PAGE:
Amy argues Chinese parents are more involved with their children than the Western parents and may spend 10 times as long on academic activities with their children. Western parents think children should do what they enjoy but Chinese parents think everything is fun once a child becomes good at it. As a result, Chinese parents are not afraid to override the preferences of their children and make them practice for as long as it is needed to master the challenge at hand whether it is playing piano or Math. Amy concedes Western parents are subjected to harsher parenting standards as compared to Chinese parents. Chinese parents can get away with things such as shaming their children that may be inconceivable among Western parents. Similarly, Chinese parents can be more demanding and direct while Western parents only ask of their children to be the best they are capable of rather than being the best among their peers.
Amy complains Western parenting style is overtly focused on the feelings of the children even if it means heaping false praise on the children. Amy also argues Western parents blame the shortcomings of their children on the system such as the teachers not teaching properly while the Chinese parents believe any shortcomings mean the child is not putting in enough efforts and should work harder. When a Western child falls short of expectations, the parent may blame it on the child having different capabilities while the Chinese parent may blame it on lack of focus and work ethics. Amy supports the Chinese approach when children fall short of expectations. She thinks the parents should shame them and force them to work harder until they get the desired results.
Amy also reflects upon the differences in Chinese and Western parents’ expectations from their children. The Western parents do not have many expectations from their children because they believe raising the children is simply a duty they should fulfill honorably. On the other hand, the Chinese parents believe their children owe their success to the parents. As a result, the Chinese children should respect and take care of their parents for the rest of the life as a sign of gratitude.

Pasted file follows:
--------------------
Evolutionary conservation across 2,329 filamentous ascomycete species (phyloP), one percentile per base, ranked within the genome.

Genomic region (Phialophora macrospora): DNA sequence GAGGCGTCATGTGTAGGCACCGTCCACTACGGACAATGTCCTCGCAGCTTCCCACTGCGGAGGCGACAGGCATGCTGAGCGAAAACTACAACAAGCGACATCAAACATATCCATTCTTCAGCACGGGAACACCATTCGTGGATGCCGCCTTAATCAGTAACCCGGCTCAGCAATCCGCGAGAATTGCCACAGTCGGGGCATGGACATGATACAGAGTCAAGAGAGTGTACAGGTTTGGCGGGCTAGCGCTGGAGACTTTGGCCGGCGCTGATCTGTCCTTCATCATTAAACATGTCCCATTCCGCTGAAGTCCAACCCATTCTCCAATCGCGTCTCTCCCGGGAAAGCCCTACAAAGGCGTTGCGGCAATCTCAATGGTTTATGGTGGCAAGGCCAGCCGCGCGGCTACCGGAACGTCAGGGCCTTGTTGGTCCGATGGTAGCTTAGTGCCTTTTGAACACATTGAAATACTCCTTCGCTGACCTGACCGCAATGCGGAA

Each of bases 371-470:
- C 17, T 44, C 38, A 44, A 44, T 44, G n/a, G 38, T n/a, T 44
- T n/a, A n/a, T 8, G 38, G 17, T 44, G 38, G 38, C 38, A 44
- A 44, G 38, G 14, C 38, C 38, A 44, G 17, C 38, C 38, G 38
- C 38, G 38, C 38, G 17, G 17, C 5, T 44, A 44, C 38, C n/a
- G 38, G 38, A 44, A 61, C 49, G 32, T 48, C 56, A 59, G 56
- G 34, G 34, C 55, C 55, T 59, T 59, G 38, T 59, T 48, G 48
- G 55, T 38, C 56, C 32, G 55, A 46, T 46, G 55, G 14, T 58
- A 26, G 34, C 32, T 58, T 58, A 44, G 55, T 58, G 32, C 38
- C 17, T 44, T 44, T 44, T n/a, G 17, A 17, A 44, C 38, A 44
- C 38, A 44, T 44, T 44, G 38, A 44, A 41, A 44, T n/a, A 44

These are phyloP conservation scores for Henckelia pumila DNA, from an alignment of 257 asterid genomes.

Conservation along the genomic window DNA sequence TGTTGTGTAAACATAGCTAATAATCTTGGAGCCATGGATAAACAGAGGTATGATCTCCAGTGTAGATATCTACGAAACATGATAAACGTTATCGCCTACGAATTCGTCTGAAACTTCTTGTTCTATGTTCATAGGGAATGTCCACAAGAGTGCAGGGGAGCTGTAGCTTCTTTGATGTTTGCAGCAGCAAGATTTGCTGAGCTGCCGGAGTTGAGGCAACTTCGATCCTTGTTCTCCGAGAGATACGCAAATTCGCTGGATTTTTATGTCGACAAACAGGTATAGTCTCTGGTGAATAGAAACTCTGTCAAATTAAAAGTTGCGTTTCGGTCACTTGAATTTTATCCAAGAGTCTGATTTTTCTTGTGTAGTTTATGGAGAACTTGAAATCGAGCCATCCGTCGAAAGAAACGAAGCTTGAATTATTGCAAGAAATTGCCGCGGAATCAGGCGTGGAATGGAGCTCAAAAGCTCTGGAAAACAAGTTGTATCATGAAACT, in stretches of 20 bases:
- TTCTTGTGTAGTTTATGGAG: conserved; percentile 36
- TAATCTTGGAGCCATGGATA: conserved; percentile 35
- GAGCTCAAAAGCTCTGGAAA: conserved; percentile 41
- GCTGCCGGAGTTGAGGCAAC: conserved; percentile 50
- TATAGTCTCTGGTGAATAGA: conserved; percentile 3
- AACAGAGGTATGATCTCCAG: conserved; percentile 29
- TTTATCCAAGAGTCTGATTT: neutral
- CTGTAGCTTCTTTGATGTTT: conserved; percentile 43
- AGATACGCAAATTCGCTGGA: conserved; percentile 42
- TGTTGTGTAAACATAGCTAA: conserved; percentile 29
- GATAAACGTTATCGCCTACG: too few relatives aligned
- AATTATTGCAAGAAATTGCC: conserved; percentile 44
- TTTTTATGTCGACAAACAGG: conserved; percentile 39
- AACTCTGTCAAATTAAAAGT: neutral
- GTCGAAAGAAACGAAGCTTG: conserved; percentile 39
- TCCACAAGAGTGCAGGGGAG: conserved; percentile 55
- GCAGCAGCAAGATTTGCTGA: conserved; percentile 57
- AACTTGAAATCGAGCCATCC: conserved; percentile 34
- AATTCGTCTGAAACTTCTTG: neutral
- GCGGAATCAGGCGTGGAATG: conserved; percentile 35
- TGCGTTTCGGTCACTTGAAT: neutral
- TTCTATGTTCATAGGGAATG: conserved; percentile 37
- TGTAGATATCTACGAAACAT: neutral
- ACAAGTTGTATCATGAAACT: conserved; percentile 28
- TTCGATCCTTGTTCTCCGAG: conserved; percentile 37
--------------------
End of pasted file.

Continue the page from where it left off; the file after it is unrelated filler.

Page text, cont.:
Amy argues all parents wish the best for their children and this includes the Western parents. However, Chinese parents do not provide the same freedom to their children that the Western parents do because the Chinese parents think children make poor choices and require constant monitoring and control. She gives a personal example of how her younger daughter Louise had trouble mastering a piano piece called “The Little White Donkey”. Her daughter rebelled as she could not master the piece in the beginning and even Amy’s husband thought Amy was being too harsh. But Amy persisted and eventually her daughter succeeded in mastering the piano piece. And once Louise mastered the piece, her confidence rose and she started enjoying playing the piano.
Amy believes the Western parents focus too much on the child’s self-esteem and as a result, they do not push their children harder. The right thing is not to let the children give up because once children accomplish something they thought they could not, their self-confidence gets significant boost.
Amy ends the article by arguing both the Western and the Chinese parents care about their children. It is just that they have quite different parenting philosophies. The Western parents emphasize the child’s individuality and focus on providing a supportive environment while the Chinese parents emphasize teaching skills and habits that will prove beneficial in the real world.